TORONTO — The Canadian housing market gained momentum in April as strong sales in the Toronto offset weakness in Vancouver, the Canadian Real Estate Association said Tuesday.
April seasonally-adjusted home sales on CREA’s Multiple Listing Service gained 0.8 per cent compared with March.
On a year-over-year basis, the association said there were 49,480 homes sold in April, up 11.5 per cent from 44,370 a year ago, when sales slowed following a tightening of mortgage lending rules including the elimination of 35-year amortizations came into effect in March 2011.
Two of Canada’s largest markets are having opposite effects on the national average, with slowing sales and falling prices in Vancouver dragging, and soaring sales and prices in Toronto exerting upward pressure.
The average home price in Canada in April was up 0.9 per cent from a year ago at $375,810.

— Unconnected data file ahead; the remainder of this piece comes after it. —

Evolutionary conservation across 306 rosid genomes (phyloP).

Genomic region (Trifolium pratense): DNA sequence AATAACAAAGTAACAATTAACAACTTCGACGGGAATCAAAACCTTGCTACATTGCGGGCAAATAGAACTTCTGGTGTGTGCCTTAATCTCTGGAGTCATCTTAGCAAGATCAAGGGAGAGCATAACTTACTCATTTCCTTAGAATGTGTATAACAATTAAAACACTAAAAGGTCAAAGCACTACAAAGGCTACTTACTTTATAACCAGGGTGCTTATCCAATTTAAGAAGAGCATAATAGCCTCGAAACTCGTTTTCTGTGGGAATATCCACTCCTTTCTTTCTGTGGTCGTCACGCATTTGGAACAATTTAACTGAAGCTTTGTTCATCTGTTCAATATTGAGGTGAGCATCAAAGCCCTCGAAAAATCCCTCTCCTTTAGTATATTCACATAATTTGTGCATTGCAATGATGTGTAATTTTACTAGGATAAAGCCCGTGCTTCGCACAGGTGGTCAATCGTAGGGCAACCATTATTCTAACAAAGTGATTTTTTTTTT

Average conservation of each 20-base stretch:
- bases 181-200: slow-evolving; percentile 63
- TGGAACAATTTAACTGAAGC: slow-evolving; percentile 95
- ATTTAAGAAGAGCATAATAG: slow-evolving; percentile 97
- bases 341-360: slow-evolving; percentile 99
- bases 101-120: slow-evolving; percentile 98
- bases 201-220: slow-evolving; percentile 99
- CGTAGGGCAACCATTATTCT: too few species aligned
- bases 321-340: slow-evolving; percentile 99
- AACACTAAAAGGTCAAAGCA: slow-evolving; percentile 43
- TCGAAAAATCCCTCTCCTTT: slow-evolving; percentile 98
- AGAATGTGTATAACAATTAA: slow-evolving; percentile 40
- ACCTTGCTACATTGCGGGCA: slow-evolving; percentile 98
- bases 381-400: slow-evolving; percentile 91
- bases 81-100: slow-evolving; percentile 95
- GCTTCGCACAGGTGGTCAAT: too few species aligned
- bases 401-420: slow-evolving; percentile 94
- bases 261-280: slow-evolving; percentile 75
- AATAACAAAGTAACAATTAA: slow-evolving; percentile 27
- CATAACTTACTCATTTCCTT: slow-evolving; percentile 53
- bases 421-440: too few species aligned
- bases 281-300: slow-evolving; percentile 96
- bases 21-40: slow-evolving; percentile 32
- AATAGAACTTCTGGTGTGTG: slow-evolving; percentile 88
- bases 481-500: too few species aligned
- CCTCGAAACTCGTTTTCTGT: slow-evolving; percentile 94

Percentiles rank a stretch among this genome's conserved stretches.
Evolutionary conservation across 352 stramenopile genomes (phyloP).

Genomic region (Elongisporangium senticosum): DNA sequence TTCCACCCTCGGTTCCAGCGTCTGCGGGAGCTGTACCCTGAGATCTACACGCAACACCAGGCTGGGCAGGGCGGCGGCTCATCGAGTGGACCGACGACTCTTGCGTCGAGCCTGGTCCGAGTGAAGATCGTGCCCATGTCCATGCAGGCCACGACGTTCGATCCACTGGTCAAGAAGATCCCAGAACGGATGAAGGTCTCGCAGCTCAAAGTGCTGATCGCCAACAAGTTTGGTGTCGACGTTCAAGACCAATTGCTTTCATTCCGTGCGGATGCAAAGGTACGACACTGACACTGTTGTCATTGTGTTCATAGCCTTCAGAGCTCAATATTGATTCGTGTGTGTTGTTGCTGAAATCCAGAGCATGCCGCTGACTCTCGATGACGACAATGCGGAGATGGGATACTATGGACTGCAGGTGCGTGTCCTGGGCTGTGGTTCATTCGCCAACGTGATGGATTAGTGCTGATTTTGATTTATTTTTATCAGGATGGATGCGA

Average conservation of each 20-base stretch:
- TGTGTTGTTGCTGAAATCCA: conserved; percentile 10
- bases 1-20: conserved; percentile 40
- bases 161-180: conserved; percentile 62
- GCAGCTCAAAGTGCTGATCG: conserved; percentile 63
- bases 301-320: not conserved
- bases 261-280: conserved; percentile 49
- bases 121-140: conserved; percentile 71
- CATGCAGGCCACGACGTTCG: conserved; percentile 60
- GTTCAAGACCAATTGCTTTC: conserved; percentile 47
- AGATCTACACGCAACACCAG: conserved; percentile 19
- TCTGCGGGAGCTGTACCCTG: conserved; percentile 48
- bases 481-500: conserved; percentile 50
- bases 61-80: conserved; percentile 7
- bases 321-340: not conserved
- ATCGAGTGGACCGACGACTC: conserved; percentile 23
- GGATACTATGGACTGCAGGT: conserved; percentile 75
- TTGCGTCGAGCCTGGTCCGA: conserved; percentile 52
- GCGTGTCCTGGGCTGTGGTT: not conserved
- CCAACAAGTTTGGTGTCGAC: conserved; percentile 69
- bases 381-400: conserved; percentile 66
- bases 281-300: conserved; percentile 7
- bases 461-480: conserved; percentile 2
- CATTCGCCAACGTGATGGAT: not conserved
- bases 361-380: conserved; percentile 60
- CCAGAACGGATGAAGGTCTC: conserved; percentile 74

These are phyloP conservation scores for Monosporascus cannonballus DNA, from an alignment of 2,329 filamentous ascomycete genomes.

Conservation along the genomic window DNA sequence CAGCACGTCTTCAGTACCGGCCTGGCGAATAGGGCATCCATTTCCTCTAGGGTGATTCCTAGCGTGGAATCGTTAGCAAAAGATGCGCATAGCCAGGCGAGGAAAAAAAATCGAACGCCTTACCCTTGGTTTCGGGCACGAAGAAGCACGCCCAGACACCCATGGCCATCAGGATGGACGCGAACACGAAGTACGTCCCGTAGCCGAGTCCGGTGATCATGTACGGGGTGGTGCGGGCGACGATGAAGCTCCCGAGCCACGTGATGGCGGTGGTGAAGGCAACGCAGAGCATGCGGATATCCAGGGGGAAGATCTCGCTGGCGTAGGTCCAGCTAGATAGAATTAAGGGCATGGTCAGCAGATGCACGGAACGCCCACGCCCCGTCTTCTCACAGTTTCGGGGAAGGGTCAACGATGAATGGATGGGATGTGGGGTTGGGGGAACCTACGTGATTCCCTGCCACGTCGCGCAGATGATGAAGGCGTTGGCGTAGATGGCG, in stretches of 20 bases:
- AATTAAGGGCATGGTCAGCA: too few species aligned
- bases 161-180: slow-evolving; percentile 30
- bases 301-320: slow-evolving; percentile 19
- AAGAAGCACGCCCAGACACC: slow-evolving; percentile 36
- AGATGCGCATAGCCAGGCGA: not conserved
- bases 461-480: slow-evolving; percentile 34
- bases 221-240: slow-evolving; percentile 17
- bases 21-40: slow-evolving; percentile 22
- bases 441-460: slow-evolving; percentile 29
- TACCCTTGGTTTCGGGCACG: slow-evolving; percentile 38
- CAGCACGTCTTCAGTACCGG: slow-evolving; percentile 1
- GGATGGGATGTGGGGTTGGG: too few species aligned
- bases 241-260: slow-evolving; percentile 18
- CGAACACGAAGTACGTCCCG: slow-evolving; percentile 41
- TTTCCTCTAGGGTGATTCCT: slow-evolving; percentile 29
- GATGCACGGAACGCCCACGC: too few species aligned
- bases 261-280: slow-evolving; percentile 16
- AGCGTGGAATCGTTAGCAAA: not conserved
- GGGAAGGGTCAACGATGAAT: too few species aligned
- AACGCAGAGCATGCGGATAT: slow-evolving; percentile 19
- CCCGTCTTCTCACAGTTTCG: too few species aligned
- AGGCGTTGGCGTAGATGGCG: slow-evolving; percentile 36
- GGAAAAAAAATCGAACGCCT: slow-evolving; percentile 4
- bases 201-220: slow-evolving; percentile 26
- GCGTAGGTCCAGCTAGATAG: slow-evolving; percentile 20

“It bears repeating that the national average price was skewed higher last spring by record level high-end home sales in Vancouver’s priciest neighbourhoods, and that a replay of this phenomenon was not expected this year,” said Gregory Klump, CREA’s chief economist.
The average selling price in Vancouver was down 9.8 per cent compared with a year ago at $735,315, while the average price in Toronto was up 8.4 per cent at $517,556. April sales in Vancouver slid 13.2 per cent while Toronto sales picked up 14.5 per cent compared to a year ago.
“Trends in Vancouver and Toronto continue to diverge. These two housing markets have an obvious influence on national statistics and a high profile, but Canada is a big place,” said Wayne Moen, CREA President.
Excluding Toronto and Vancouver, the average price in Canada was up 3.1 per cent from a year ago.
Gains in Montreal, Winnipeg, Edmonton, as well as London and St. Thomas, Ont., also contributed to the increased sales, offsetting declines in Ottawa, Windsor-Essex, Quebec City, the Fraser Valley, and Vancouver.
Continued strength in the housing market, largely due to the staying power of low interest rates, has led some economists to warn the market is overvalued.